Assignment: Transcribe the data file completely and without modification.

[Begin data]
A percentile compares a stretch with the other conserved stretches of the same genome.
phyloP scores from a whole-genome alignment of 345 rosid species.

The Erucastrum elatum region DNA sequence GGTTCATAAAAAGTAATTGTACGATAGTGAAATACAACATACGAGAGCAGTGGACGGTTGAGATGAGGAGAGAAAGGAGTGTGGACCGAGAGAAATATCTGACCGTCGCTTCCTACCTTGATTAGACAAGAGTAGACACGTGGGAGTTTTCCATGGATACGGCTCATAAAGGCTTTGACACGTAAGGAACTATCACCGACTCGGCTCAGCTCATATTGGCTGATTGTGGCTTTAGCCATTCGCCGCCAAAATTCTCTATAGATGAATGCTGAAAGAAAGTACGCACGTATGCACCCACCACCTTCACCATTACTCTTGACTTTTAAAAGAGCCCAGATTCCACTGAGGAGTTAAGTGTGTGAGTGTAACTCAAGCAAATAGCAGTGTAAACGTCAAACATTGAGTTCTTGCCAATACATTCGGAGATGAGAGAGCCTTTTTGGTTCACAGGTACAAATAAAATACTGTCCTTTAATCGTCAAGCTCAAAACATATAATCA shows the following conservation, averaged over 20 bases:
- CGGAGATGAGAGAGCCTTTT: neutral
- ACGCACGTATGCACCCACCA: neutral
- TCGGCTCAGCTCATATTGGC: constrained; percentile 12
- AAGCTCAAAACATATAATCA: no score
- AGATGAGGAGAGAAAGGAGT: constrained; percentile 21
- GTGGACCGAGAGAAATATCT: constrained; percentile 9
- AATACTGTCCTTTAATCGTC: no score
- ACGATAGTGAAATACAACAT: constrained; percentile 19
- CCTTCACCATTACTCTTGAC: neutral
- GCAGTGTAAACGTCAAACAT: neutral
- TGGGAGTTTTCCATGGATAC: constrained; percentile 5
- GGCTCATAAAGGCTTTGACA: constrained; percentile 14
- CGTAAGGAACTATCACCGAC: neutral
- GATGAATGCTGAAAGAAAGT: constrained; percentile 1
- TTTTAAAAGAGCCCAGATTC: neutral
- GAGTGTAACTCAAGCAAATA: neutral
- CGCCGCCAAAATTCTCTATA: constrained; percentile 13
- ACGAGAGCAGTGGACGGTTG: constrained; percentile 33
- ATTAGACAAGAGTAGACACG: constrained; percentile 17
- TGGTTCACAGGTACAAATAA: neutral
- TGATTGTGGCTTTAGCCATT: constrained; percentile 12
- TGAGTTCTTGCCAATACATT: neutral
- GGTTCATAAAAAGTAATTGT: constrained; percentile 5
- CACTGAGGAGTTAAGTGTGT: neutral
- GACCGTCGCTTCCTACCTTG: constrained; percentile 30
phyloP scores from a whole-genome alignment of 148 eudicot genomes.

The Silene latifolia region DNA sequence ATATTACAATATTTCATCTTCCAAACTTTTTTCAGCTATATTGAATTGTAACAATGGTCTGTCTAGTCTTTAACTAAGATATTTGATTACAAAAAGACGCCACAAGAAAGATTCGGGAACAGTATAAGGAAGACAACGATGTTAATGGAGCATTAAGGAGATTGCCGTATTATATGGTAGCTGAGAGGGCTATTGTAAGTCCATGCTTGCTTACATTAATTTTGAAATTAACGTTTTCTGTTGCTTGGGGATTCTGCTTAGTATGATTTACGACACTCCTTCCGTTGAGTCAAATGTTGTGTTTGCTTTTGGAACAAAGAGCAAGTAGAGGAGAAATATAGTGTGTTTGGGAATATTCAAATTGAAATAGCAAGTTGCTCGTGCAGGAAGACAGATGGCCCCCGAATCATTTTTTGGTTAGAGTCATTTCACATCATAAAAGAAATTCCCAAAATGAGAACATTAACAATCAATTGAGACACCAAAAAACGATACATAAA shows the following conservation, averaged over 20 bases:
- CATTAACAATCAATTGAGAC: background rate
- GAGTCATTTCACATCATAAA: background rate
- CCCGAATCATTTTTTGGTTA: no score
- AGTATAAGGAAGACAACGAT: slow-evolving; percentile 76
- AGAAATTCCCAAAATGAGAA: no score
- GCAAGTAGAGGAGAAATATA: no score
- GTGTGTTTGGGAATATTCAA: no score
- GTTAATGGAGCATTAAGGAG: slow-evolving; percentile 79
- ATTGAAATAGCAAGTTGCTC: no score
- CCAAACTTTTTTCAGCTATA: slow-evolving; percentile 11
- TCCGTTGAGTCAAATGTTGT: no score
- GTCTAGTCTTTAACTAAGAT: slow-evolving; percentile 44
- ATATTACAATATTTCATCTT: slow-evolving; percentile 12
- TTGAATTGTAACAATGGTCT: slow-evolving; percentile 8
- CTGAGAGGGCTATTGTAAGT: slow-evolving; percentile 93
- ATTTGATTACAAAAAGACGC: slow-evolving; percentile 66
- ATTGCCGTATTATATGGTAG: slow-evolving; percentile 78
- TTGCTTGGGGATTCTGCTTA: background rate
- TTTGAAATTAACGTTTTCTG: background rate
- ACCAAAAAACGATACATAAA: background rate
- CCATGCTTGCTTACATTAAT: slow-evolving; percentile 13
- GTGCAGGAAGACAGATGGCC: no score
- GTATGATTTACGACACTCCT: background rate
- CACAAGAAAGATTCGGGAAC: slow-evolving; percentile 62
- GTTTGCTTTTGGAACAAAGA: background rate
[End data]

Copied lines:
A percentile compares a stretch with the other conserved stretches of the same genome.
phyloP scores from a whole-genome alignment of 345 rosid species.

The Erucastrum elatum region DNA sequence GGTTCATAAAAAGTAATTGTACGATAGTGAAATACAACATACGAGAGCAGTGGACGGTTGAGATGAGGAGAGAAAGGAGTGTGGACCGAGAGAAATATCTGACCGTCGCTTCCTACCTTGATTAGACAAGAGTAGACACGTGGGAGTTTTCCATGGATACGGCTCATAAAGGCTTTGACACGTAAGGAACTATCACCGACTCGGCTCAGCTCATATTGGCTGATTGTGGCTTTAGCCATTCGCCGCCAAAATTCTCTATAGATGAATGCTGAAAGAAAGTACGCACGTATGCACCCACCACCTTCACCATTACTCTTGACTTTTAAAAGAGCCCAGATTCCACTGAGGAGTTAAGTGTGTGAGTGTAACTCAAGCAAATAGCAGTGTAAACGTCAAACATTGAGTTCTTGCCAATACATTCGGAGATGAGAGAGCCTTTTTGGTTCACAGGTACAAATAAAATACTGTCCTTTAATCGTCAAGCTCAAAACATATAATCA shows the following conservation, averaged over 20 bases:
- CGGAGATGAGAGAGCCTTTT: neutral
- ACGCACGTATGCACCCACCA: neutral
- TCGGCTCAGCTCATATTGGC: constrained; percentile 12
- AAGCTCAAAACATATAATCA: no score
- AGATGAGGAGAGAAAGGAGT: constrained; percentile 21
- GTGGACCGAGAGAAATATCT: constrained; percentile 9
- AATACTGTCCTTTAATCGTC: no score
- ACGATAGTGAAATACAACAT: constrained; percentile 19
- CCTTCACCATTACTCTTGAC: neutral
- GCAGTGTAAACGTCAAACAT: neutral
- TGGGAGTTTTCCATGGATAC: constrained; percentile 5
- GGCTCATAAAGGCTTTGACA: constrained; percentile 14
- CGTAAGGAACTATCACCGAC: neutral
- GATGAATGCTGAAAGAAAGT: constrained; percentile 1
- TTTTAAAAGAGCCCAGATTC: neutral
- GAGTGTAACTCAAGCAAATA: neutral
- CGCCGCCAAAATTCTCTATA: constrained; percentile 13
- ACGAGAGCAGTGGACGGTTG: constrained; percentile 33
- ATTAGACAAGAGTAGACACG: constrained; percentile 17
- TGGTTCACAGGTACAAATAA: neutral
- TGATTGTGGCTTTAGCCATT: constrained; percentile 12
- TGAGTTCTTGCCAATACATT: neutral
- GGTTCATAAAAAGTAATTGT: constrained; percentile 5
- CACTGAGGAGTTAAGTGTGT: neutral
- GACCGTCGCTTCCTACCTTG: constrained; percentile 30
phyloP scores from a whole-genome alignment of 148 eudicot genomes.

The Silene latifolia region DNA sequence ATATTACAATATTTCATCTTCCAAACTTTTTTCAGCTATATTGAATTGTAACAATGGTCTGTCTAGTCTTTAACTAAGATATTTGATTACAAAAAGACGCCACAAGAAAGATTCGGGAACAGTATAAGGAAGACAACGATGTTAATGGAGCATTAAGGAGATTGCCGTATTATATGGTAGCTGAGAGGGCTATTGTAAGTCCATGCTTGCTTACATTAATTTTGAAATTAACGTTTTCTGTTGCTTGGGGATTCTGCTTAGTATGATTTACGACACTCCTTCCGTTGAGTCAAATGTTGTGTTTGCTTTTGGAACAAAGAGCAAGTAGAGGAGAAATATAGTGTGTTTGGGAATATTCAAATTGAAATAGCAAGTTGCTCGTGCAGGAAGACAGATGGCCCCCGAATCATTTTTTGGTTAGAGTCATTTCACATCATAAAAGAAATTCCCAAAATGAGAACATTAACAATCAATTGAGACACCAAAAAACGATACATAAA shows the following conservation, averaged over 20 bases:
- CATTAACAATCAATTGAGAC: background rate
- GAGTCATTTCACATCATAAA: background rate
- CCCGAATCATTTTTTGGTTA: no score
- AGTATAAGGAAGACAACGAT: slow-evolving; percentile 76
- AGAAATTCCCAAAATGAGAA: no score
- GCAAGTAGAGGAGAAATATA: no score
- GTGTGTTTGGGAATATTCAA: no score
- GTTAATGGAGCATTAAGGAG: slow-evolving; percentile 79
- ATTGAAATAGCAAGTTGCTC: no score
- CCAAACTTTTTTCAGCTATA: slow-evolving; percentile 11
- TCCGTTGAGTCAAATGTTGT: no score
- GTCTAGTCTTTAACTAAGAT: slow-evolving; percentile 44
- ATATTACAATATTTCATCTT: slow-evolving; percentile 12
- TTGAATTGTAACAATGGTCT: slow-evolving; percentile 8
- CTGAGAGGGCTATTGTAAGT: slow-evolving; percentile 93
- ATTTGATTACAAAAAGACGC: slow-evolving; percentile 66
- ATTGCCGTATTATATGGTAG: slow-evolving; percentile 78
- TTGCTTGGGGATTCTGCTTA: background rate
- TTTGAAATTAACGTTTTCTG: background rate
- ACCAAAAAACGATACATAAA: background rate
- CCATGCTTGCTTACATTAAT: slow-evolving; percentile 13
- GTGCAGGAAGACAGATGGCC: no score
- GTATGATTTACGACACTCCT: background rate
- CACAAGAAAGATTCGGGAAC: slow-evolving; percentile 62
- GTTTGCTTTTGGAACAAAGA: background rate